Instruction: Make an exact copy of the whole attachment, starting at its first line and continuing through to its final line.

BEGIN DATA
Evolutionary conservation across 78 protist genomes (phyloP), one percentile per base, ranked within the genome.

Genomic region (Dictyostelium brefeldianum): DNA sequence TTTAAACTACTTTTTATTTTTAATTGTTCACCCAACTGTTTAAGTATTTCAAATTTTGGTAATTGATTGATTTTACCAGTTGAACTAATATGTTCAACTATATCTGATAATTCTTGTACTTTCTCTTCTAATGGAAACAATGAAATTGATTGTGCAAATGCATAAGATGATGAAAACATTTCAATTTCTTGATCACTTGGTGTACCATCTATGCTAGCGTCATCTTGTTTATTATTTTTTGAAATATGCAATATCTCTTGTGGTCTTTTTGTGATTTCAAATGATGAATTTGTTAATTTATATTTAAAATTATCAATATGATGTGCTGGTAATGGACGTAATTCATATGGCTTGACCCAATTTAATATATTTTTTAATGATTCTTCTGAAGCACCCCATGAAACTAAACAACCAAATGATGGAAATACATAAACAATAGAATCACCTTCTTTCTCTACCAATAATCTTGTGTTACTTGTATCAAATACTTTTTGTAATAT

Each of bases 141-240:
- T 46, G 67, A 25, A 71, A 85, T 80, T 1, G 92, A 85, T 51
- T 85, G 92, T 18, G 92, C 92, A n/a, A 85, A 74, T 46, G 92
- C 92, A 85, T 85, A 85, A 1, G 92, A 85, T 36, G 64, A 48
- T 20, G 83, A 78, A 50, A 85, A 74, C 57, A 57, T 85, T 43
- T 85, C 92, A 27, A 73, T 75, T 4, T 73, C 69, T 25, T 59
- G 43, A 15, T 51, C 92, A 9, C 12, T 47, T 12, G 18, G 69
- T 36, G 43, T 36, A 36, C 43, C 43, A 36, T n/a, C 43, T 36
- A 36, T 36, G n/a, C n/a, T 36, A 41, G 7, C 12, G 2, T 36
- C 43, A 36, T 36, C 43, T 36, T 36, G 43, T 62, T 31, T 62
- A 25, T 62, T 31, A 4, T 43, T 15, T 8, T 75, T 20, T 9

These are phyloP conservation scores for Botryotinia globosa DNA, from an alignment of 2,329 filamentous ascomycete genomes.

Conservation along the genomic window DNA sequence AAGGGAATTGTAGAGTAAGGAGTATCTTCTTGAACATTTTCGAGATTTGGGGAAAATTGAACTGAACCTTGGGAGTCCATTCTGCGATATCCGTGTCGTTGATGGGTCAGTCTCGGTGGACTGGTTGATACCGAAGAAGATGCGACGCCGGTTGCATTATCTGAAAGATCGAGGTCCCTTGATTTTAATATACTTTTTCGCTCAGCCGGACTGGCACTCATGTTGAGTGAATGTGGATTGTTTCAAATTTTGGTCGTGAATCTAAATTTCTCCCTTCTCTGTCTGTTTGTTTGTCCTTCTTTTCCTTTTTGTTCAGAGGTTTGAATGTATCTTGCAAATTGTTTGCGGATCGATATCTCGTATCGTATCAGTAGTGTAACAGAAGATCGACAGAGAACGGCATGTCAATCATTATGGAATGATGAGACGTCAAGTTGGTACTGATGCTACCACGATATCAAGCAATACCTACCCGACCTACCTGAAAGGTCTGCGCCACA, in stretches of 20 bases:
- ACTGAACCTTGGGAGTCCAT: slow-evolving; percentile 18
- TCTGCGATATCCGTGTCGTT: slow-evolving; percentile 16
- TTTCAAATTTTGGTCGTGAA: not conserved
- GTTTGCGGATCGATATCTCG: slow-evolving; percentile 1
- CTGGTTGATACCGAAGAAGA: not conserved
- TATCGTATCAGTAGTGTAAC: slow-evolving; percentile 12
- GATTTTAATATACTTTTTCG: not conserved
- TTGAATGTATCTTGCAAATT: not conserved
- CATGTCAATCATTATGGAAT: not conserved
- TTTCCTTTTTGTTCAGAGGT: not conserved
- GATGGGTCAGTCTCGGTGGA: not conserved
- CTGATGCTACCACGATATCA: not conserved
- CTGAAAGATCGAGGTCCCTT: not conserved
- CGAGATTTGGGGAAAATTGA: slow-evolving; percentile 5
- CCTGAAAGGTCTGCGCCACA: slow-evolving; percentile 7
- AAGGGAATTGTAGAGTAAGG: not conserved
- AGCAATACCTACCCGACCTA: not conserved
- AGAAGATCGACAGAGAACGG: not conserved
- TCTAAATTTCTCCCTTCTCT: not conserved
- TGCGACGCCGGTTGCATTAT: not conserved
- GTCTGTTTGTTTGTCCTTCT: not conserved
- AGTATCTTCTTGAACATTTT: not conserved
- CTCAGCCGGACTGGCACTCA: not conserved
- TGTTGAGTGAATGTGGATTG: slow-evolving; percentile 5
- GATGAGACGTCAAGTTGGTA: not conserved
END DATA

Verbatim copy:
Evolutionary conservation across 78 protist genomes (phyloP), one percentile per base, ranked within the genome.

Genomic region (Dictyostelium brefeldianum): DNA sequence TTTAAACTACTTTTTATTTTTAATTGTTCACCCAACTGTTTAAGTATTTCAAATTTTGGTAATTGATTGATTTTACCAGTTGAACTAATATGTTCAACTATATCTGATAATTCTTGTACTTTCTCTTCTAATGGAAACAATGAAATTGATTGTGCAAATGCATAAGATGATGAAAACATTTCAATTTCTTGATCACTTGGTGTACCATCTATGCTAGCGTCATCTTGTTTATTATTTTTTGAAATATGCAATATCTCTTGTGGTCTTTTTGTGATTTCAAATGATGAATTTGTTAATTTATATTTAAAATTATCAATATGATGTGCTGGTAATGGACGTAATTCATATGGCTTGACCCAATTTAATATATTTTTTAATGATTCTTCTGAAGCACCCCATGAAACTAAACAACCAAATGATGGAAATACATAAACAATAGAATCACCTTCTTTCTCTACCAATAATCTTGTGTTACTTGTATCAAATACTTTTTGTAATAT

Each of bases 141-240:
- T 46, G 67, A 25, A 71, A 85, T 80, T 1, G 92, A 85, T 51
- T 85, G 92, T 18, G 92, C 92, A n/a, A 85, A 74, T 46, G 92
- C 92, A 85, T 85, A 85, A 1, G 92, A 85, T 36, G 64, A 48
- T 20, G 83, A 78, A 50, A 85, A 74, C 57, A 57, T 85, T 43
- T 85, C 92, A 27, A 73, T 75, T 4, T 73, C 69, T 25, T 59
- G 43, A 15, T 51, C 92, A 9, C 12, T 47, T 12, G 18, G 69
- T 36, G 43, T 36, A 36, C 43, C 43, A 36, T n/a, C 43, T 36
- A 36, T 36, G n/a, C n/a, T 36, A 41, G 7, C 12, G 2, T 36
- C 43, A 36, T 36, C 43, T 36, T 36, G 43, T 62, T 31, T 62
- A 25, T 62, T 31, A 4, T 43, T 15, T 8, T 75, T 20, T 9

These are phyloP conservation scores for Botryotinia globosa DNA, from an alignment of 2,329 filamentous ascomycete genomes.

Conservation along the genomic window DNA sequence AAGGGAATTGTAGAGTAAGGAGTATCTTCTTGAACATTTTCGAGATTTGGGGAAAATTGAACTGAACCTTGGGAGTCCATTCTGCGATATCCGTGTCGTTGATGGGTCAGTCTCGGTGGACTGGTTGATACCGAAGAAGATGCGACGCCGGTTGCATTATCTGAAAGATCGAGGTCCCTTGATTTTAATATACTTTTTCGCTCAGCCGGACTGGCACTCATGTTGAGTGAATGTGGATTGTTTCAAATTTTGGTCGTGAATCTAAATTTCTCCCTTCTCTGTCTGTTTGTTTGTCCTTCTTTTCCTTTTTGTTCAGAGGTTTGAATGTATCTTGCAAATTGTTTGCGGATCGATATCTCGTATCGTATCAGTAGTGTAACAGAAGATCGACAGAGAACGGCATGTCAATCATTATGGAATGATGAGACGTCAAGTTGGTACTGATGCTACCACGATATCAAGCAATACCTACCCGACCTACCTGAAAGGTCTGCGCCACA, in stretches of 20 bases:
- ACTGAACCTTGGGAGTCCAT: slow-evolving; percentile 18
- TCTGCGATATCCGTGTCGTT: slow-evolving; percentile 16
- TTTCAAATTTTGGTCGTGAA: not conserved
- GTTTGCGGATCGATATCTCG: slow-evolving; percentile 1
- CTGGTTGATACCGAAGAAGA: not conserved
- TATCGTATCAGTAGTGTAAC: slow-evolving; percentile 12
- GATTTTAATATACTTTTTCG: not conserved
- TTGAATGTATCTTGCAAATT: not conserved
- CATGTCAATCATTATGGAAT: not conserved
- TTTCCTTTTTGTTCAGAGGT: not conserved
- GATGGGTCAGTCTCGGTGGA: not conserved
- CTGATGCTACCACGATATCA: not conserved
- CTGAAAGATCGAGGTCCCTT: not conserved
- CGAGATTTGGGGAAAATTGA: slow-evolving; percentile 5
- CCTGAAAGGTCTGCGCCACA: slow-evolving; percentile 7
- AAGGGAATTGTAGAGTAAGG: not conserved
- AGCAATACCTACCCGACCTA: not conserved
- AGAAGATCGACAGAGAACGG: not conserved
- TCTAAATTTCTCCCTTCTCT: not conserved
- TGCGACGCCGGTTGCATTAT: not conserved
- GTCTGTTTGTTTGTCCTTCT: not conserved
- AGTATCTTCTTGAACATTTT: not conserved
- CTCAGCCGGACTGGCACTCA: not conserved
- TGTTGAGTGAATGTGGATTG: slow-evolving; percentile 5
- GATGAGACGTCAAGTTGGTA: not conserved